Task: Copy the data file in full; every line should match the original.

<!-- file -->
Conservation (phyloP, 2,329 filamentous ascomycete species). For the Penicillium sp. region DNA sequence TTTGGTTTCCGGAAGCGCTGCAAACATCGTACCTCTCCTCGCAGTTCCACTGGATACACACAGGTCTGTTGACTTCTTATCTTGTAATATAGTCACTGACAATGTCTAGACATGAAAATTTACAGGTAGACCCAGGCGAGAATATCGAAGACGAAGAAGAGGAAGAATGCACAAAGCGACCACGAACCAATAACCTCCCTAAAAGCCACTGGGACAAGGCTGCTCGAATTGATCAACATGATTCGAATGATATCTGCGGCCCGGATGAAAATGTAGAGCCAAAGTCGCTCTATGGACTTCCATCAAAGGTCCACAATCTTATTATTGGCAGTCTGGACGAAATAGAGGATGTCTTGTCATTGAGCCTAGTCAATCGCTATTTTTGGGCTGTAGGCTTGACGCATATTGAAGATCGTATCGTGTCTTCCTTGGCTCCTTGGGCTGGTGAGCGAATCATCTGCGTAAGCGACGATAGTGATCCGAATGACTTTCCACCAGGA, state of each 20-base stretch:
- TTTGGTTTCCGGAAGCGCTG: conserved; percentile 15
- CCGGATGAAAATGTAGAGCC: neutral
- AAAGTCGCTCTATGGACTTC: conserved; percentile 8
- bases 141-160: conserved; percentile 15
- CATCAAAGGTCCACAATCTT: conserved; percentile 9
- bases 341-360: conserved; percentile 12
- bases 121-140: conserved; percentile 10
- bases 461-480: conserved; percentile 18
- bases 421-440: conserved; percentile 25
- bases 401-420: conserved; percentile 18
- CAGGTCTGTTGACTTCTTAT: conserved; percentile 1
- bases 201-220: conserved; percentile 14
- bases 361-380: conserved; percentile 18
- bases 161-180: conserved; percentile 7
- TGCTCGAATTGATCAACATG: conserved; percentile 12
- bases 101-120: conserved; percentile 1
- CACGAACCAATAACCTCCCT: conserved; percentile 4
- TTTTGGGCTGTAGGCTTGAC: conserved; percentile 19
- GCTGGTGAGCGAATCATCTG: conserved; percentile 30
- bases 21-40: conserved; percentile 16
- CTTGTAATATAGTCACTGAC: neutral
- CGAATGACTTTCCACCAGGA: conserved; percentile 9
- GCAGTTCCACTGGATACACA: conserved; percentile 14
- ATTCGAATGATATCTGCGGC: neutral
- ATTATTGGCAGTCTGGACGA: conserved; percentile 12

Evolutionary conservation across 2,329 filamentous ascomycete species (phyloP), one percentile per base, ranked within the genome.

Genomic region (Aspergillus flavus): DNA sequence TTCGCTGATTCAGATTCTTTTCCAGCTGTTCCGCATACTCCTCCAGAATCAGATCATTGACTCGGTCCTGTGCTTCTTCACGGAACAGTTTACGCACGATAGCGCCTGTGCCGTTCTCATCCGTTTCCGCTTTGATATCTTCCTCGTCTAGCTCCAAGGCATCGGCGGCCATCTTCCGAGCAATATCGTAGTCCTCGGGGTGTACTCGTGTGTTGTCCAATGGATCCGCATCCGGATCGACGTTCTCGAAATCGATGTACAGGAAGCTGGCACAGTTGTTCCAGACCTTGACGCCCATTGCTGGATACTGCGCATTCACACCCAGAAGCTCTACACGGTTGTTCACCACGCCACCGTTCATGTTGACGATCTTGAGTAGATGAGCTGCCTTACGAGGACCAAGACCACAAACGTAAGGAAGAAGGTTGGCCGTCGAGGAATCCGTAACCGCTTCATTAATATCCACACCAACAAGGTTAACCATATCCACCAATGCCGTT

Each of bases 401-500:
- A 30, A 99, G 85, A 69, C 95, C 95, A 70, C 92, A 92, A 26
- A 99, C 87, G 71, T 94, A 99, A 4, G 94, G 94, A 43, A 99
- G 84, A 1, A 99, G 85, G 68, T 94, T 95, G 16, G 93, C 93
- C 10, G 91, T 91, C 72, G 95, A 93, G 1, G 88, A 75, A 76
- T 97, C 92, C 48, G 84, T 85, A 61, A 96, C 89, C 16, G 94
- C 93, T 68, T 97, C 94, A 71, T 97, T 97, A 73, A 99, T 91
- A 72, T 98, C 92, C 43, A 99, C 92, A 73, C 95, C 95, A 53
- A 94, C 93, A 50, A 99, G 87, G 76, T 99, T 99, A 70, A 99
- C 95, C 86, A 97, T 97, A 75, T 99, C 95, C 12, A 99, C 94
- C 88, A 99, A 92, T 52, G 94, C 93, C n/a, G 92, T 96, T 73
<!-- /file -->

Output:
Conservation (phyloP, 2,329 filamentous ascomycete species). For the Penicillium sp. region DNA sequence TTTGGTTTCCGGAAGCGCTGCAAACATCGTACCTCTCCTCGCAGTTCCACTGGATACACACAGGTCTGTTGACTTCTTATCTTGTAATATAGTCACTGACAATGTCTAGACATGAAAATTTACAGGTAGACCCAGGCGAGAATATCGAAGACGAAGAAGAGGAAGAATGCACAAAGCGACCACGAACCAATAACCTCCCTAAAAGCCACTGGGACAAGGCTGCTCGAATTGATCAACATGATTCGAATGATATCTGCGGCCCGGATGAAAATGTAGAGCCAAAGTCGCTCTATGGACTTCCATCAAAGGTCCACAATCTTATTATTGGCAGTCTGGACGAAATAGAGGATGTCTTGTCATTGAGCCTAGTCAATCGCTATTTTTGGGCTGTAGGCTTGACGCATATTGAAGATCGTATCGTGTCTTCCTTGGCTCCTTGGGCTGGTGAGCGAATCATCTGCGTAAGCGACGATAGTGATCCGAATGACTTTCCACCAGGA, state of each 20-base stretch:
- TTTGGTTTCCGGAAGCGCTG: conserved; percentile 15
- CCGGATGAAAATGTAGAGCC: neutral
- AAAGTCGCTCTATGGACTTC: conserved; percentile 8
- bases 141-160: conserved; percentile 15
- CATCAAAGGTCCACAATCTT: conserved; percentile 9
- bases 341-360: conserved; percentile 12
- bases 121-140: conserved; percentile 10
- bases 461-480: conserved; percentile 18
- bases 421-440: conserved; percentile 25
- bases 401-420: conserved; percentile 18
- CAGGTCTGTTGACTTCTTAT: conserved; percentile 1
- bases 201-220: conserved; percentile 14
- bases 361-380: conserved; percentile 18
- bases 161-180: conserved; percentile 7
- TGCTCGAATTGATCAACATG: conserved; percentile 12
- bases 101-120: conserved; percentile 1
- CACGAACCAATAACCTCCCT: conserved; percentile 4
- TTTTGGGCTGTAGGCTTGAC: conserved; percentile 19
- GCTGGTGAGCGAATCATCTG: conserved; percentile 30
- bases 21-40: conserved; percentile 16
- CTTGTAATATAGTCACTGAC: neutral
- CGAATGACTTTCCACCAGGA: conserved; percentile 9
- GCAGTTCCACTGGATACACA: conserved; percentile 14
- ATTCGAATGATATCTGCGGC: neutral
- ATTATTGGCAGTCTGGACGA: conserved; percentile 12

Evolutionary conservation across 2,329 filamentous ascomycete species (phyloP), one percentile per base, ranked within the genome.

Genomic region (Aspergillus flavus): DNA sequence TTCGCTGATTCAGATTCTTTTCCAGCTGTTCCGCATACTCCTCCAGAATCAGATCATTGACTCGGTCCTGTGCTTCTTCACGGAACAGTTTACGCACGATAGCGCCTGTGCCGTTCTCATCCGTTTCCGCTTTGATATCTTCCTCGTCTAGCTCCAAGGCATCGGCGGCCATCTTCCGAGCAATATCGTAGTCCTCGGGGTGTACTCGTGTGTTGTCCAATGGATCCGCATCCGGATCGACGTTCTCGAAATCGATGTACAGGAAGCTGGCACAGTTGTTCCAGACCTTGACGCCCATTGCTGGATACTGCGCATTCACACCCAGAAGCTCTACACGGTTGTTCACCACGCCACCGTTCATGTTGACGATCTTGAGTAGATGAGCTGCCTTACGAGGACCAAGACCACAAACGTAAGGAAGAAGGTTGGCCGTCGAGGAATCCGTAACCGCTTCATTAATATCCACACCAACAAGGTTAACCATATCCACCAATGCCGTT

Each of bases 401-500:
- A 30, A 99, G 85, A 69, C 95, C 95, A 70, C 92, A 92, A 26
- A 99, C 87, G 71, T 94, A 99, A 4, G 94, G 94, A 43, A 99
- G 84, A 1, A 99, G 85, G 68, T 94, T 95, G 16, G 93, C 93
- C 10, G 91, T 91, C 72, G 95, A 93, G 1, G 88, A 75, A 76
- T 97, C 92, C 48, G 84, T 85, A 61, A 96, C 89, C 16, G 94
- C 93, T 68, T 97, C 94, A 71, T 97, T 97, A 73, A 99, T 91
- A 72, T 98, C 92, C 43, A 99, C 92, A 73, C 95, C 95, A 53
- A 94, C 93, A 50, A 99, G 87, G 76, T 99, T 99, A 70, A 99
- C 95, C 86, A 97, T 97, A 75, T 99, C 95, C 12, A 99, C 94
- C 88, A 99, A 92, T 52, G 94, C 93, C n/a, G 92, T 96, T 73